how old is your equilibrium?

Peeking Stones
peeking stones by joyful.mara on flickr
Finding balance is my goal (my one word) for 2013. Physical, mental and financial balance. Changes in balance for some of these takes a bit longer to cook than others, but on the forefront today is adjustments to physical balance.

Our ability to balance isn't something that we generally think about day to day (unless you're the man on a wire), but even simple activities like hiking in the woods, riding a bike, and walking up stairs depend heavily on balance. To be honest, other than work-life balance, improving any kind of balance wasn't on my radar until I wound up with a broken foot. And now that I am on the path of healing, and after being denied simple actions like running, dancing, and jumping jacks (of all the things I could miss!), balance is on my mind often and it is the key ingredient to increasing my overall health.

The truth is, it doesn't take an injury to cause your balance to deteriorate. Age mental health, non-deliberate action (rushing!), and a sedentary lifestyle can all contribute to loss of balance. I always prided myself in having consistent and excellent balance. I loved that certain yoga poses were never hard for me. But after my injury I find myself wavering more and my fear of falling only reinforces my feeling of not being "grounded". It is becoming exceedingly and extremely important for me to gain it back. So if you are like me and you are looking to regain your balance, or maybe you are interested in maintaining the balance you - today - is a place to start.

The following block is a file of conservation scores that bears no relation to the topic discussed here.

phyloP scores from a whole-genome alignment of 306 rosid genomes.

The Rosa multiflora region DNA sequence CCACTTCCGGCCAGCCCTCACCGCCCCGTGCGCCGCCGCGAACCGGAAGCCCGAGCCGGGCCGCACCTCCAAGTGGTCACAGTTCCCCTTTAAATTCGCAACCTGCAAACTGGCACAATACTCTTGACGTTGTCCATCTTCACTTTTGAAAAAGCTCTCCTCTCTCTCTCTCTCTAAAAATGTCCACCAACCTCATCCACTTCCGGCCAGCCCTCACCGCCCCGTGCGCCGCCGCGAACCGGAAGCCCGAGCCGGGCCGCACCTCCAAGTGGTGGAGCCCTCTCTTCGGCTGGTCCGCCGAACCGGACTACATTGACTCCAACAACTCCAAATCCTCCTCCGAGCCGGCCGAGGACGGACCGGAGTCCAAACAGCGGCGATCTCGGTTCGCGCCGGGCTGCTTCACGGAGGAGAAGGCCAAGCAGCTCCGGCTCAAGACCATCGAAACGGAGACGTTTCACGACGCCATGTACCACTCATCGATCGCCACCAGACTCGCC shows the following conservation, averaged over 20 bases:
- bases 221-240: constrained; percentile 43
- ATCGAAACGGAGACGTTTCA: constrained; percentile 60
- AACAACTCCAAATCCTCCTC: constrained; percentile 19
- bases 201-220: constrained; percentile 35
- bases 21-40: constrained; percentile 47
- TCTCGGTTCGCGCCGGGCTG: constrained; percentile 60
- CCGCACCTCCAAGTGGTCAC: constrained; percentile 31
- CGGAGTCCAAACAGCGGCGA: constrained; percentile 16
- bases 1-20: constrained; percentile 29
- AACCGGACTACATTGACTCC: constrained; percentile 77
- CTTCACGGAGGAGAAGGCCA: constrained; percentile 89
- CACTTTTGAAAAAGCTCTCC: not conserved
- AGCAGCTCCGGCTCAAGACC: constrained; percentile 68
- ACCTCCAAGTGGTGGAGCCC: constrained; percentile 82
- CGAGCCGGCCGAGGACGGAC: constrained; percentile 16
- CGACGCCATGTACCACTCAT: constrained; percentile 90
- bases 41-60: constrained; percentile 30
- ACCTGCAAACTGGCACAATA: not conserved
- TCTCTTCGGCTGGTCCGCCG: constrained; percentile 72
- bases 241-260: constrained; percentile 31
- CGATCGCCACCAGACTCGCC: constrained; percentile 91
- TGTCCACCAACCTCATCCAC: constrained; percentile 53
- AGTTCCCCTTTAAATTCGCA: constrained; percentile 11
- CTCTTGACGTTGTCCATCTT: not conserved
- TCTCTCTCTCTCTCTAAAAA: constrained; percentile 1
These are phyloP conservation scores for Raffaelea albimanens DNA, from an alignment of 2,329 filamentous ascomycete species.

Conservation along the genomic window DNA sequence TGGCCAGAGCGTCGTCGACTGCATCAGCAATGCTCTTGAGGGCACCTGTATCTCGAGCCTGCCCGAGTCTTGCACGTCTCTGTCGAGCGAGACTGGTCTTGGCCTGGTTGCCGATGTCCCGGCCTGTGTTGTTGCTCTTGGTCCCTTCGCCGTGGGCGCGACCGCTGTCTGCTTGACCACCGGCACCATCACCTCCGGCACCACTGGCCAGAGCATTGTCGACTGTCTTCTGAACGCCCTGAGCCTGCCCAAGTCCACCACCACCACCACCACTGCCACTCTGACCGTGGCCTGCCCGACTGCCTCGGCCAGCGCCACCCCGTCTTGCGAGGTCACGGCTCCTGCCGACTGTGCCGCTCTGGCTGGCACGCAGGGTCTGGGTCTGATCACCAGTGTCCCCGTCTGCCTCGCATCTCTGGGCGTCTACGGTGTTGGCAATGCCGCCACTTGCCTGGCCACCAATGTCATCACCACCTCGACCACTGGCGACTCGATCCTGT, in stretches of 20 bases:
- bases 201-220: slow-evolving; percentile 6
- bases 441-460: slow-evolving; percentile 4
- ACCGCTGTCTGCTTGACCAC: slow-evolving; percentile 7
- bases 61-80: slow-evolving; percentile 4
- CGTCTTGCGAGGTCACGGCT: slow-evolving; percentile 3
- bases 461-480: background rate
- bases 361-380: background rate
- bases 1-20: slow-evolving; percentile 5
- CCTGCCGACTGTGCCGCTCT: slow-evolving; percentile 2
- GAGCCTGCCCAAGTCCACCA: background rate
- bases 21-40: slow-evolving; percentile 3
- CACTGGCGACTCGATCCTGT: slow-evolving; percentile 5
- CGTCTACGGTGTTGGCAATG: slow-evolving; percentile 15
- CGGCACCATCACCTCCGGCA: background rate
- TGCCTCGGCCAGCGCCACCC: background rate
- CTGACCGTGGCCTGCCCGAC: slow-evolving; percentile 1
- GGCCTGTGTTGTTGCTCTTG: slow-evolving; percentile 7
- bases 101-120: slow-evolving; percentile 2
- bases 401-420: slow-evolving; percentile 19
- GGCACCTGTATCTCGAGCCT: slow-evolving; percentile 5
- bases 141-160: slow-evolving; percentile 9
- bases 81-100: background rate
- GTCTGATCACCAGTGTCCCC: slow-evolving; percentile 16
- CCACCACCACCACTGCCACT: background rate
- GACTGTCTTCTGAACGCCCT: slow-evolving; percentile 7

Testing Your Balance
Knowing where you are is the first step in getting where you need to go. The following test is a way to check your current ability to balance and even gauge the relative "age" of your equilibrium. Are you 28 with the balance of a 45 year old? Or maybe you are 45 with the balance of a 28 year old? (I'll admit...these sorts of tests are my guilty pleasure!) Whatever the results may be, here is where you find your point of reference. You can choose to either keep doing what you are doing or use a few of the tricks below to reach your potential!

Step 1: Stand next to a stable surface...something you can hang onto if needed. A counter top, railing or chair. 

Step 2: Place your hands near the surface in case you need to steady yourself, but do not touch it. 

Step 3: Close your eyes (be careful!) and lift one foot. Balance on the foot still touching the ground. Think about pressing evenly through your foot, especially through your you are connected to the ground. 

Step 4: Count out loud the number of seconds you are able to balance. Use your core to keep yourself steady.

Now, here is the fun part. The shorter your balance time, the "older" your equilibrium. Equate the number of seconds to the following rule of thumb: 20 seconds or longer, your balance is in it's 20s. From 15 seconds to 19 seconds, your balance is in it's 30s. From 7 seconds to 14 seconds, your balance is in it's 40s. From 3 seconds to 6 seconds, your balance is in it's 50s. And 2 seconds or less...your balance is well...of retirement age. Now, give it a try on the other foot to see if one side is better than the other. You likely have a dominant side, but this will help you to know which side may need more attention or care.

I'll admit it is pretty hard to do with your eyes closed. I'm in my 20s on the right and in my 40s on the left (owwie foot)!

Remember, if you are "chronologically" older, it doesn't mean you can't obtain a younger "balance age", and there are many different ways to boost your balance abilities.

On Friday, I will share 10 ways to gain physical balance. See you then!

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